Celtic have struggled for goals in recent months. Since Neil Lennon returned on an interim basis, they have found the net just eight times in as many games. Yet, while the manager has been blamed for this in some quarters, it’s worth considering the lack of quality strike options he has available to him.
This issue perhaps explains why the club have recently been linked to Silas Wamangituka.
The reigning Scottish champions’ attacking hopes are currently pinned on Odsonne Edouard. Leigh Griffiths has been given time away from the game to deal with personal problems, while January signing Vakoun Issouf Bayo played just one minute before succumbing to injury.
This lack of viable candidates has led to wingers Mikey Johnston, Oliver Burke and Timothy Weah being used as makeshift strikers. But neither of the three have looked entirely comfortable leading the line, and the latter two will leave when their loan deals expire at the end of the season.
Edouard may soon be joined by another youngster who first made his name in France, however, if recent reports are to be believed. Silas, a 19-year-old Congolese forward plying his trade in the French second tier with Paris FC, has been linked with a £5million move to Celtic this summer.
There is likely to be competition for the player’s signature, with Liverpool, Arsenal, Barcelona, Fiorentina and Hamburg among the teams said to be keeping tabs on him. Furthermore, the youngster’s agent has tried to cool speculation.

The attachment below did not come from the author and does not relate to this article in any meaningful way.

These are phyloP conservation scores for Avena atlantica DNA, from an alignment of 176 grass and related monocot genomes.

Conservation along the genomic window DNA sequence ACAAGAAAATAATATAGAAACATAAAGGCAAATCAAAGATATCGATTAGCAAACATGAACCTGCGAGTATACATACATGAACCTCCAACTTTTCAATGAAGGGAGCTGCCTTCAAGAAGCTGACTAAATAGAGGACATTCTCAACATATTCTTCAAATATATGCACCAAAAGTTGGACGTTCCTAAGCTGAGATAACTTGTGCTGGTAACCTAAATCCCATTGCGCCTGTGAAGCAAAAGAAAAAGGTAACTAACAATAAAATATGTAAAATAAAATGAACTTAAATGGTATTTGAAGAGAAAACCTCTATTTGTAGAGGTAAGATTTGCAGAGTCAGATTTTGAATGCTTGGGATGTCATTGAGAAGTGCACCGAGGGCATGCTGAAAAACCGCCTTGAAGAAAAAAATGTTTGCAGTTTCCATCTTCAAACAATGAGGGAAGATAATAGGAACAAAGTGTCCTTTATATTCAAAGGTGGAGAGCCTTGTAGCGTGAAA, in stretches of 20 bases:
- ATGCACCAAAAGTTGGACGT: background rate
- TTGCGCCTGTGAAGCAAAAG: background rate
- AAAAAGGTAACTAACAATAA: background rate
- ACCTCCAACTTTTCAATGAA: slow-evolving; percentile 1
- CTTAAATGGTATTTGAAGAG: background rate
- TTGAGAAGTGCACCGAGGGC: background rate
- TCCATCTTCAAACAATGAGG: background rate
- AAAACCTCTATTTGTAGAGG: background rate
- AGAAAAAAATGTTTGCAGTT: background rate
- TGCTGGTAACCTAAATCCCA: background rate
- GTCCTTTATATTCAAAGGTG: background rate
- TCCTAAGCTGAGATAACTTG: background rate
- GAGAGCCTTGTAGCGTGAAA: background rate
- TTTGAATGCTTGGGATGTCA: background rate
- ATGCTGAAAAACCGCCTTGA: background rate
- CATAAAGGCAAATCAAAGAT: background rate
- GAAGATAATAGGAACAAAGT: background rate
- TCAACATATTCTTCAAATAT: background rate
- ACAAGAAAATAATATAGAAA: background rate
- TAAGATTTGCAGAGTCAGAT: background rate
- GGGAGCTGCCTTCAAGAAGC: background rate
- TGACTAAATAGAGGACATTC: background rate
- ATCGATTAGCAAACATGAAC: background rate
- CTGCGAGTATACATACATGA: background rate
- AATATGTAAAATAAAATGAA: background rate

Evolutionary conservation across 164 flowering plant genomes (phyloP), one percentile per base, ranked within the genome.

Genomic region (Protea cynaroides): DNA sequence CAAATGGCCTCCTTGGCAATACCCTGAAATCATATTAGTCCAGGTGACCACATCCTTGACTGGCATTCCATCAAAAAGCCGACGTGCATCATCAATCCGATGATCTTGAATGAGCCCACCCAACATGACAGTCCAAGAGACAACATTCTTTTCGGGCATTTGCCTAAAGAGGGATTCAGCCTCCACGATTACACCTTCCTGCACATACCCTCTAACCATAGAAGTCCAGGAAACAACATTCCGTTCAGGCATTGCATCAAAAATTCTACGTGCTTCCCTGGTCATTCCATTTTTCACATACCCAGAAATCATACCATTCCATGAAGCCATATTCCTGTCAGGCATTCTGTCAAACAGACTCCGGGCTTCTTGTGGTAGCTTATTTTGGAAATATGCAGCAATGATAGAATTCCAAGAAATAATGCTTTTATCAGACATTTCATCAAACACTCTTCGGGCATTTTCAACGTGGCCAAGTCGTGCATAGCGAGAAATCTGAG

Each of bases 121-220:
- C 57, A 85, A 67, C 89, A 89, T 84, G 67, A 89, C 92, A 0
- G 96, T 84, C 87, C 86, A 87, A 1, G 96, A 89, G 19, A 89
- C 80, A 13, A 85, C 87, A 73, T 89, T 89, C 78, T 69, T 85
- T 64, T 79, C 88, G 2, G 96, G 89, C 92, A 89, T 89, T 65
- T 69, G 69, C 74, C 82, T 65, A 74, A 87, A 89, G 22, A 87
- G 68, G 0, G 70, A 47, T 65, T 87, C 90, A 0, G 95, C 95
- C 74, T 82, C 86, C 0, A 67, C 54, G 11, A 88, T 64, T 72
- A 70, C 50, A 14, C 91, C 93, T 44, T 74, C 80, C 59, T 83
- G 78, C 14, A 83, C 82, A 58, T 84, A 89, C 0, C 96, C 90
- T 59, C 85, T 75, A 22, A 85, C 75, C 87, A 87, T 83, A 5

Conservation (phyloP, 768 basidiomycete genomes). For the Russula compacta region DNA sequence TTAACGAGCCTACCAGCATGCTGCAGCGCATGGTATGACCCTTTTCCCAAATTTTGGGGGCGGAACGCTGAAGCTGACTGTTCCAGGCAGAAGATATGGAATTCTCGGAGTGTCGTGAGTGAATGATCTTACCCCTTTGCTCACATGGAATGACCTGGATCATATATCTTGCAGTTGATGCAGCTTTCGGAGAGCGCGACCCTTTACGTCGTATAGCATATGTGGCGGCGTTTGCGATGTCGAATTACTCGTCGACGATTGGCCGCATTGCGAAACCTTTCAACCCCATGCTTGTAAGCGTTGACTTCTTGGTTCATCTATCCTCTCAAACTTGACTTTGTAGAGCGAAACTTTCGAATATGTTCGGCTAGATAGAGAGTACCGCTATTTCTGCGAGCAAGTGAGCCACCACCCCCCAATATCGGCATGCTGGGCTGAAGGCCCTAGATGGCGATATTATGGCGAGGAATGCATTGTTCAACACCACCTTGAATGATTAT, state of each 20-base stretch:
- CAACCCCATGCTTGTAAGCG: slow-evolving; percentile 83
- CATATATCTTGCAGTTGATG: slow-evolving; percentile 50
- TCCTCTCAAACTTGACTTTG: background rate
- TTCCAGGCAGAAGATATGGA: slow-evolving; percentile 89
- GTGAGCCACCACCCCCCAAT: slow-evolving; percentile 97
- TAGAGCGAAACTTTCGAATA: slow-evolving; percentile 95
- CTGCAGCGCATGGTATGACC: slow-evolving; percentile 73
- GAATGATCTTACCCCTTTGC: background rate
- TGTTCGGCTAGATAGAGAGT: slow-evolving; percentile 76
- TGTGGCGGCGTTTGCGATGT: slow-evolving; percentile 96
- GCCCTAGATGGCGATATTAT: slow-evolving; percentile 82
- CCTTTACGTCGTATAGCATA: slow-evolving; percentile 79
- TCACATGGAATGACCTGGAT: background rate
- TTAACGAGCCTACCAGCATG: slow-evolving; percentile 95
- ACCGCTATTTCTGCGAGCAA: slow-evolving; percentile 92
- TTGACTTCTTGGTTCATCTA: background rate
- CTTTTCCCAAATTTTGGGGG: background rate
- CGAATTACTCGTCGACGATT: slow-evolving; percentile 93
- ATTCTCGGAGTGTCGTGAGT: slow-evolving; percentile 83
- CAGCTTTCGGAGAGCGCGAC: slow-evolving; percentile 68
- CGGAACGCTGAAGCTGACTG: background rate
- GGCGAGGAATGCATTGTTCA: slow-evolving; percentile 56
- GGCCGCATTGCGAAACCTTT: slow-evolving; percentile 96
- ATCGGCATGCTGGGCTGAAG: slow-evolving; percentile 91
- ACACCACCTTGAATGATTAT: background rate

“There is a lot of talk around him but we do not care about that,” Olivier Belesi said. “There are big clubs interested but we manage all of this quietly, without pressure. Silas has the potential and the qualities to go higher and that is why we will make no mistake with the project we propose. We keep Silas focused on the field.”
One of the first things modern scouts will do when analysing potential additions is look at a player’s statistics. So in order to consider whether Silas would be a worthwhile signing for Celtic, we have to assess his numbers. The best way to do this is to compare them to those of other strikers playing for stylistically similar clubs at the same level.
Paris FC average 50 per cent of possession in Ligue 2. Three other clubs average a similar amount – Ajaccio, Auxerre and Sochaux. Their main strikers are, respectively, Ghislain Gimbert, Remy Dugimont and Abdoulaye Sane. So, how does Silas compare to them?
Firstly, there is little discrepancy between the 19-year-old’s expected goals (0.37) and his actual goals (0.39) per 90 minutes. He is in fact slightly over-performing, so it looks like he tends to finish the chances that come his way.
Beyond that, Silas’ overall output is good. He completes 2.58 dribbles and 1.33 progressive runs per 90 – of the three strikers chosen for comparison, only Sane comes remotely close in both of these areas.
The Sochaux hitman does, however, best the Celtic target when it comes to shot assists. So too does Dugimont, though there is only a 0.04 per 90 difference.
These numbers indicate that Silas is not only a good finisher, but that he is willing and able to take on his opposite man and regularly looks to make forward runs off the ball. The data also suggest that he sets up teammates on a relatively frequent basis, if not as often as his peers.